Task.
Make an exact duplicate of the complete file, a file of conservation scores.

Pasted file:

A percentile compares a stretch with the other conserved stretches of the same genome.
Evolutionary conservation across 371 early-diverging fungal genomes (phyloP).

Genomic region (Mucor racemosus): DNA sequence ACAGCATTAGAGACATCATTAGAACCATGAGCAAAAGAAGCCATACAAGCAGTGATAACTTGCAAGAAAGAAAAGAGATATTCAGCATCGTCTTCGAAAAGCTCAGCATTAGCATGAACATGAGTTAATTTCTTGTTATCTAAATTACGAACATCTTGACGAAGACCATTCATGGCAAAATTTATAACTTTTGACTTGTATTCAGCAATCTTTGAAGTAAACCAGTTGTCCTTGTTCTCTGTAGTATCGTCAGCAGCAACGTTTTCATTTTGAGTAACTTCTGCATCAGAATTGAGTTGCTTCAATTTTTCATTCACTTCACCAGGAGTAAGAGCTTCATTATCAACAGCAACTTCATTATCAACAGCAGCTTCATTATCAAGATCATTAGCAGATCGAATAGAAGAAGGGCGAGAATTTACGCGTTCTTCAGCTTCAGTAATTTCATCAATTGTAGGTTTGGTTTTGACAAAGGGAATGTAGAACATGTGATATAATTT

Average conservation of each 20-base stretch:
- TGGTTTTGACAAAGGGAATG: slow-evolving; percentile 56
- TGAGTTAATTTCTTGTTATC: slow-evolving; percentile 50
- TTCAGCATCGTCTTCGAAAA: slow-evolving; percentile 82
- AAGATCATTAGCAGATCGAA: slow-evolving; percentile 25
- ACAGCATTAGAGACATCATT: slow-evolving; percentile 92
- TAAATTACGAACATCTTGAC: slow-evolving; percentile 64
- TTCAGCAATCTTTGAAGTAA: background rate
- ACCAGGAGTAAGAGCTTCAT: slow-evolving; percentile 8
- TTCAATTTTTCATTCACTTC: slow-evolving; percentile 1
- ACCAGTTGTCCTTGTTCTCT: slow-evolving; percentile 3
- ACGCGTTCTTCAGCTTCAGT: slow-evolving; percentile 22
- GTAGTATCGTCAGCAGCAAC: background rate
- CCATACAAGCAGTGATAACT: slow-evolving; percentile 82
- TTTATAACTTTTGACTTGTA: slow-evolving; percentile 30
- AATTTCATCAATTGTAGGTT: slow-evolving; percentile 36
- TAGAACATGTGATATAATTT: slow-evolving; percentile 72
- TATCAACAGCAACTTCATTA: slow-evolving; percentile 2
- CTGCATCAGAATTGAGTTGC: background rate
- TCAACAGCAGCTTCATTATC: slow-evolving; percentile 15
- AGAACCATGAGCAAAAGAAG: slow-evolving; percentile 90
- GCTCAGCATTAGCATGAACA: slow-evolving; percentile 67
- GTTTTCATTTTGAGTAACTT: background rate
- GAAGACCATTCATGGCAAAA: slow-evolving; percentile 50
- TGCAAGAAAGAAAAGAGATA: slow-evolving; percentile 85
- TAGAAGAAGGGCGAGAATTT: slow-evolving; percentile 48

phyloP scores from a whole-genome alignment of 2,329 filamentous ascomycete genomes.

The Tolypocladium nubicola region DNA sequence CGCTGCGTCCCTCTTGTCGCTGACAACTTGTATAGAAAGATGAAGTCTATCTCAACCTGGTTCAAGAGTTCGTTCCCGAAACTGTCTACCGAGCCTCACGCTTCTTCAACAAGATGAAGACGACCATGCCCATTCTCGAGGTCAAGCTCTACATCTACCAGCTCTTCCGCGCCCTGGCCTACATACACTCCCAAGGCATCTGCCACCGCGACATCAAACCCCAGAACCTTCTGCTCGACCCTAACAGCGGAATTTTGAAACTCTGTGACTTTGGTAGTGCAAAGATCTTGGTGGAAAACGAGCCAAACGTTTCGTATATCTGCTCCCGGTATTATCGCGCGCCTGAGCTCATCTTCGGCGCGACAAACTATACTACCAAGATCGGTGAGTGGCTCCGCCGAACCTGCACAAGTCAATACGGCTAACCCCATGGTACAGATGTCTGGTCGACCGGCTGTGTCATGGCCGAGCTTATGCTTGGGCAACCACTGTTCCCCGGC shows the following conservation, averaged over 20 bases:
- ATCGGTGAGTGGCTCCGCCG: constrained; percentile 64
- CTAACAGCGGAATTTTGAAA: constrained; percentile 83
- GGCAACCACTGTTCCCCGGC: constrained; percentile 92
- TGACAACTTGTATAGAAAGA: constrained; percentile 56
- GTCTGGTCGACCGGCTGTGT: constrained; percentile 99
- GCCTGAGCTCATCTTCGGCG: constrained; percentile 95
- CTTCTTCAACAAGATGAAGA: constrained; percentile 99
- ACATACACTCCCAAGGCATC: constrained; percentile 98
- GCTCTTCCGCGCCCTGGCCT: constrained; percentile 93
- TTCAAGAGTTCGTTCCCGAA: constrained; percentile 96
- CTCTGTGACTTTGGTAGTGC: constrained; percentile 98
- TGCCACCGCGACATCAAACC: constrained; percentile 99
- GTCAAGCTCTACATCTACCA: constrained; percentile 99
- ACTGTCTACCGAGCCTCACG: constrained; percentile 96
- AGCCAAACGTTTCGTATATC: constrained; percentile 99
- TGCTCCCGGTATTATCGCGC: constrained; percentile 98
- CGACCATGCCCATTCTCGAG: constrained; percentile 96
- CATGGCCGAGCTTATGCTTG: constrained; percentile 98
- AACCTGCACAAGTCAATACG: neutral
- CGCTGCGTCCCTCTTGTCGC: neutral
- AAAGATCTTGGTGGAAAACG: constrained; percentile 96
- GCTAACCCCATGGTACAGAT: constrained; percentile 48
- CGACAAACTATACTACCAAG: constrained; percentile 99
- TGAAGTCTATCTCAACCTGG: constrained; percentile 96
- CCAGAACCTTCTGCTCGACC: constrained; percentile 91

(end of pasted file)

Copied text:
A percentile compares a stretch with the other conserved stretches of the same genome.
Evolutionary conservation across 371 early-diverging fungal genomes (phyloP).

Genomic region (Mucor racemosus): DNA sequence ACAGCATTAGAGACATCATTAGAACCATGAGCAAAAGAAGCCATACAAGCAGTGATAACTTGCAAGAAAGAAAAGAGATATTCAGCATCGTCTTCGAAAAGCTCAGCATTAGCATGAACATGAGTTAATTTCTTGTTATCTAAATTACGAACATCTTGACGAAGACCATTCATGGCAAAATTTATAACTTTTGACTTGTATTCAGCAATCTTTGAAGTAAACCAGTTGTCCTTGTTCTCTGTAGTATCGTCAGCAGCAACGTTTTCATTTTGAGTAACTTCTGCATCAGAATTGAGTTGCTTCAATTTTTCATTCACTTCACCAGGAGTAAGAGCTTCATTATCAACAGCAACTTCATTATCAACAGCAGCTTCATTATCAAGATCATTAGCAGATCGAATAGAAGAAGGGCGAGAATTTACGCGTTCTTCAGCTTCAGTAATTTCATCAATTGTAGGTTTGGTTTTGACAAAGGGAATGTAGAACATGTGATATAATTT

Average conservation of each 20-base stretch:
- TGGTTTTGACAAAGGGAATG: slow-evolving; percentile 56
- TGAGTTAATTTCTTGTTATC: slow-evolving; percentile 50
- TTCAGCATCGTCTTCGAAAA: slow-evolving; percentile 82
- AAGATCATTAGCAGATCGAA: slow-evolving; percentile 25
- ACAGCATTAGAGACATCATT: slow-evolving; percentile 92
- TAAATTACGAACATCTTGAC: slow-evolving; percentile 64
- TTCAGCAATCTTTGAAGTAA: background rate
- ACCAGGAGTAAGAGCTTCAT: slow-evolving; percentile 8
- TTCAATTTTTCATTCACTTC: slow-evolving; percentile 1
- ACCAGTTGTCCTTGTTCTCT: slow-evolving; percentile 3
- ACGCGTTCTTCAGCTTCAGT: slow-evolving; percentile 22
- GTAGTATCGTCAGCAGCAAC: background rate
- CCATACAAGCAGTGATAACT: slow-evolving; percentile 82
- TTTATAACTTTTGACTTGTA: slow-evolving; percentile 30
- AATTTCATCAATTGTAGGTT: slow-evolving; percentile 36
- TAGAACATGTGATATAATTT: slow-evolving; percentile 72
- TATCAACAGCAACTTCATTA: slow-evolving; percentile 2
- CTGCATCAGAATTGAGTTGC: background rate
- TCAACAGCAGCTTCATTATC: slow-evolving; percentile 15
- AGAACCATGAGCAAAAGAAG: slow-evolving; percentile 90
- GCTCAGCATTAGCATGAACA: slow-evolving; percentile 67
- GTTTTCATTTTGAGTAACTT: background rate
- GAAGACCATTCATGGCAAAA: slow-evolving; percentile 50
- TGCAAGAAAGAAAAGAGATA: slow-evolving; percentile 85
- TAGAAGAAGGGCGAGAATTT: slow-evolving; percentile 48

phyloP scores from a whole-genome alignment of 2,329 filamentous ascomycete genomes.

The Tolypocladium nubicola region DNA sequence CGCTGCGTCCCTCTTGTCGCTGACAACTTGTATAGAAAGATGAAGTCTATCTCAACCTGGTTCAAGAGTTCGTTCCCGAAACTGTCTACCGAGCCTCACGCTTCTTCAACAAGATGAAGACGACCATGCCCATTCTCGAGGTCAAGCTCTACATCTACCAGCTCTTCCGCGCCCTGGCCTACATACACTCCCAAGGCATCTGCCACCGCGACATCAAACCCCAGAACCTTCTGCTCGACCCTAACAGCGGAATTTTGAAACTCTGTGACTTTGGTAGTGCAAAGATCTTGGTGGAAAACGAGCCAAACGTTTCGTATATCTGCTCCCGGTATTATCGCGCGCCTGAGCTCATCTTCGGCGCGACAAACTATACTACCAAGATCGGTGAGTGGCTCCGCCGAACCTGCACAAGTCAATACGGCTAACCCCATGGTACAGATGTCTGGTCGACCGGCTGTGTCATGGCCGAGCTTATGCTTGGGCAACCACTGTTCCCCGGC shows the following conservation, averaged over 20 bases:
- ATCGGTGAGTGGCTCCGCCG: constrained; percentile 64
- CTAACAGCGGAATTTTGAAA: constrained; percentile 83
- GGCAACCACTGTTCCCCGGC: constrained; percentile 92
- TGACAACTTGTATAGAAAGA: constrained; percentile 56
- GTCTGGTCGACCGGCTGTGT: constrained; percentile 99
- GCCTGAGCTCATCTTCGGCG: constrained; percentile 95
- CTTCTTCAACAAGATGAAGA: constrained; percentile 99
- ACATACACTCCCAAGGCATC: constrained; percentile 98
- GCTCTTCCGCGCCCTGGCCT: constrained; percentile 93
- TTCAAGAGTTCGTTCCCGAA: constrained; percentile 96
- CTCTGTGACTTTGGTAGTGC: constrained; percentile 98
- TGCCACCGCGACATCAAACC: constrained; percentile 99
- GTCAAGCTCTACATCTACCA: constrained; percentile 99
- ACTGTCTACCGAGCCTCACG: constrained; percentile 96
- AGCCAAACGTTTCGTATATC: constrained; percentile 99
- TGCTCCCGGTATTATCGCGC: constrained; percentile 98
- CGACCATGCCCATTCTCGAG: constrained; percentile 96
- CATGGCCGAGCTTATGCTTG: constrained; percentile 98
- AACCTGCACAAGTCAATACG: neutral
- CGCTGCGTCCCTCTTGTCGC: neutral
- AAAGATCTTGGTGGAAAACG: constrained; percentile 96
- GCTAACCCCATGGTACAGAT: constrained; percentile 48
- CGACAAACTATACTACCAAG: constrained; percentile 99
- TGAAGTCTATCTCAACCTGG: constrained; percentile 96
- CCAGAACCTTCTGCTCGACC: constrained; percentile 91